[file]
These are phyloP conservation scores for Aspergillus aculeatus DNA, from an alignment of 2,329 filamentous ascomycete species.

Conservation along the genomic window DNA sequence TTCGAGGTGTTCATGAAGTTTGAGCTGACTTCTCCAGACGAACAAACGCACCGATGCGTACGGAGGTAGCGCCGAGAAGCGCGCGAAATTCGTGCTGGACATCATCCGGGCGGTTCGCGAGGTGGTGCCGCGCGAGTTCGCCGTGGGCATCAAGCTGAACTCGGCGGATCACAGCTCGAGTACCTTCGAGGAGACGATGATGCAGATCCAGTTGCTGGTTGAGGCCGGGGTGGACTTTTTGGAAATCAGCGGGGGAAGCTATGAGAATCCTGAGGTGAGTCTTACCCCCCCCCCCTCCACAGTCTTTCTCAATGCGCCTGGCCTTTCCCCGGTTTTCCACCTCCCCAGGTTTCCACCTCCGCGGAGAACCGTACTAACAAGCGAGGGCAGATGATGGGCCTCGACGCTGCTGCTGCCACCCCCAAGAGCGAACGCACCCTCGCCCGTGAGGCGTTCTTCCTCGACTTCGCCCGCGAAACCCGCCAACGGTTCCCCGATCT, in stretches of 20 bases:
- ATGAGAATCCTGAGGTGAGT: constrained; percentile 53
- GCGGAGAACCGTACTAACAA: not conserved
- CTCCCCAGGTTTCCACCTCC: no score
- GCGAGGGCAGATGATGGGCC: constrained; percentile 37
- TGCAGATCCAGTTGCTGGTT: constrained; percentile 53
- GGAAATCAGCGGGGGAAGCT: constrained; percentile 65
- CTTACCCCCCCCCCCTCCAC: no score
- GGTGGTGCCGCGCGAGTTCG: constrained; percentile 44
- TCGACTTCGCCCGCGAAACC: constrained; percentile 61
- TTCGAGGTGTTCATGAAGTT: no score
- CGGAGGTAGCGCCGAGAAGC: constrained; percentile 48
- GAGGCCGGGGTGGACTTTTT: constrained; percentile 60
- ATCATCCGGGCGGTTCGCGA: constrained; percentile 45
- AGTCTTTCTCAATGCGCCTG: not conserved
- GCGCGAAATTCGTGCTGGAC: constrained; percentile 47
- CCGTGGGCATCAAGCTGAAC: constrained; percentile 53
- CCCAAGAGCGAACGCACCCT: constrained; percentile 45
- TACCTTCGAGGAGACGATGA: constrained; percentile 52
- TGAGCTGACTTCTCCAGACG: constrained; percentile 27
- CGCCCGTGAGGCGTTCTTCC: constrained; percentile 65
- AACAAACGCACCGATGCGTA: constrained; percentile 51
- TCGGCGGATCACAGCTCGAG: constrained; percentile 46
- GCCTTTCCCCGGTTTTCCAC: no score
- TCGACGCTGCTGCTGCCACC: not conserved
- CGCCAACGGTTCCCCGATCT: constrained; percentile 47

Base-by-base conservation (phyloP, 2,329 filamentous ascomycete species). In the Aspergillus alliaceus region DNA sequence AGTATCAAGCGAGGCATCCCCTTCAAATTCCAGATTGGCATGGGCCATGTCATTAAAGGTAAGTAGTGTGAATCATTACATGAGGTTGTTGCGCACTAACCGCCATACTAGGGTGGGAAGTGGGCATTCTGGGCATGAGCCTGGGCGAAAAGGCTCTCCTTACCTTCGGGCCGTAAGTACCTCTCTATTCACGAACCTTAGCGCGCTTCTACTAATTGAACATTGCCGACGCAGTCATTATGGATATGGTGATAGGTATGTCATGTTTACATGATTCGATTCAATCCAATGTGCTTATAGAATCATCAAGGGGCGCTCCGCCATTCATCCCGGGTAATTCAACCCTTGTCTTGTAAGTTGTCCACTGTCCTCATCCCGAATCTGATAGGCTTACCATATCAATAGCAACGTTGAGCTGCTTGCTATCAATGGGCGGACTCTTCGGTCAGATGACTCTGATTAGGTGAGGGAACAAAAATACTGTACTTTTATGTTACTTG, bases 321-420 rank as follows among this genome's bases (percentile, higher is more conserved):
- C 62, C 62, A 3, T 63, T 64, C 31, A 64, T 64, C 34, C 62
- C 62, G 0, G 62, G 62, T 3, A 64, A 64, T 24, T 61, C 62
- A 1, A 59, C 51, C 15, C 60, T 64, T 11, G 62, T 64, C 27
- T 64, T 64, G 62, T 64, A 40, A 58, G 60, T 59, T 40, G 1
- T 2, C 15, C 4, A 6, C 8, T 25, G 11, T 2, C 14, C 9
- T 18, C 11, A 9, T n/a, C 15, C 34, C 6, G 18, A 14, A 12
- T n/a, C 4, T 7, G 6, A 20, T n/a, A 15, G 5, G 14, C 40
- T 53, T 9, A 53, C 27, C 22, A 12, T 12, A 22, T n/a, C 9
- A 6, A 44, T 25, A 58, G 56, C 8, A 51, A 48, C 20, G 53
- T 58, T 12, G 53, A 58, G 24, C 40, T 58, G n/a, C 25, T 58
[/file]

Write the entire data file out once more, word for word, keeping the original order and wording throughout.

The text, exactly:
These are phyloP conservation scores for Aspergillus aculeatus DNA, from an alignment of 2,329 filamentous ascomycete species.

Conservation along the genomic window DNA sequence TTCGAGGTGTTCATGAAGTTTGAGCTGACTTCTCCAGACGAACAAACGCACCGATGCGTACGGAGGTAGCGCCGAGAAGCGCGCGAAATTCGTGCTGGACATCATCCGGGCGGTTCGCGAGGTGGTGCCGCGCGAGTTCGCCGTGGGCATCAAGCTGAACTCGGCGGATCACAGCTCGAGTACCTTCGAGGAGACGATGATGCAGATCCAGTTGCTGGTTGAGGCCGGGGTGGACTTTTTGGAAATCAGCGGGGGAAGCTATGAGAATCCTGAGGTGAGTCTTACCCCCCCCCCCTCCACAGTCTTTCTCAATGCGCCTGGCCTTTCCCCGGTTTTCCACCTCCCCAGGTTTCCACCTCCGCGGAGAACCGTACTAACAAGCGAGGGCAGATGATGGGCCTCGACGCTGCTGCTGCCACCCCCAAGAGCGAACGCACCCTCGCCCGTGAGGCGTTCTTCCTCGACTTCGCCCGCGAAACCCGCCAACGGTTCCCCGATCT, in stretches of 20 bases:
- ATGAGAATCCTGAGGTGAGT: constrained; percentile 53
- GCGGAGAACCGTACTAACAA: not conserved
- CTCCCCAGGTTTCCACCTCC: no score
- GCGAGGGCAGATGATGGGCC: constrained; percentile 37
- TGCAGATCCAGTTGCTGGTT: constrained; percentile 53
- GGAAATCAGCGGGGGAAGCT: constrained; percentile 65
- CTTACCCCCCCCCCCTCCAC: no score
- GGTGGTGCCGCGCGAGTTCG: constrained; percentile 44
- TCGACTTCGCCCGCGAAACC: constrained; percentile 61
- TTCGAGGTGTTCATGAAGTT: no score
- CGGAGGTAGCGCCGAGAAGC: constrained; percentile 48
- GAGGCCGGGGTGGACTTTTT: constrained; percentile 60
- ATCATCCGGGCGGTTCGCGA: constrained; percentile 45
- AGTCTTTCTCAATGCGCCTG: not conserved
- GCGCGAAATTCGTGCTGGAC: constrained; percentile 47
- CCGTGGGCATCAAGCTGAAC: constrained; percentile 53
- CCCAAGAGCGAACGCACCCT: constrained; percentile 45
- TACCTTCGAGGAGACGATGA: constrained; percentile 52
- TGAGCTGACTTCTCCAGACG: constrained; percentile 27
- CGCCCGTGAGGCGTTCTTCC: constrained; percentile 65
- AACAAACGCACCGATGCGTA: constrained; percentile 51
- TCGGCGGATCACAGCTCGAG: constrained; percentile 46
- GCCTTTCCCCGGTTTTCCAC: no score
- TCGACGCTGCTGCTGCCACC: not conserved
- CGCCAACGGTTCCCCGATCT: constrained; percentile 47

Base-by-base conservation (phyloP, 2,329 filamentous ascomycete species). In the Aspergillus alliaceus region DNA sequence AGTATCAAGCGAGGCATCCCCTTCAAATTCCAGATTGGCATGGGCCATGTCATTAAAGGTAAGTAGTGTGAATCATTACATGAGGTTGTTGCGCACTAACCGCCATACTAGGGTGGGAAGTGGGCATTCTGGGCATGAGCCTGGGCGAAAAGGCTCTCCTTACCTTCGGGCCGTAAGTACCTCTCTATTCACGAACCTTAGCGCGCTTCTACTAATTGAACATTGCCGACGCAGTCATTATGGATATGGTGATAGGTATGTCATGTTTACATGATTCGATTCAATCCAATGTGCTTATAGAATCATCAAGGGGCGCTCCGCCATTCATCCCGGGTAATTCAACCCTTGTCTTGTAAGTTGTCCACTGTCCTCATCCCGAATCTGATAGGCTTACCATATCAATAGCAACGTTGAGCTGCTTGCTATCAATGGGCGGACTCTTCGGTCAGATGACTCTGATTAGGTGAGGGAACAAAAATACTGTACTTTTATGTTACTTG, bases 321-420 rank as follows among this genome's bases (percentile, higher is more conserved):
- C 62, C 62, A 3, T 63, T 64, C 31, A 64, T 64, C 34, C 62
- C 62, G 0, G 62, G 62, T 3, A 64, A 64, T 24, T 61, C 62
- A 1, A 59, C 51, C 15, C 60, T 64, T 11, G 62, T 64, C 27
- T 64, T 64, G 62, T 64, A 40, A 58, G 60, T 59, T 40, G 1
- T 2, C 15, C 4, A 6, C 8, T 25, G 11, T 2, C 14, C 9
- T 18, C 11, A 9, T n/a, C 15, C 34, C 6, G 18, A 14, A 12
- T n/a, C 4, T 7, G 6, A 20, T n/a, A 15, G 5, G 14, C 40
- T 53, T 9, A 53, C 27, C 22, A 12, T 12, A 22, T n/a, C 9
- A 6, A 44, T 25, A 58, G 56, C 8, A 51, A 48, C 20, G 53
- T 58, T 12, G 53, A 58, G 24, C 40, T 58, G n/a, C 25, T 58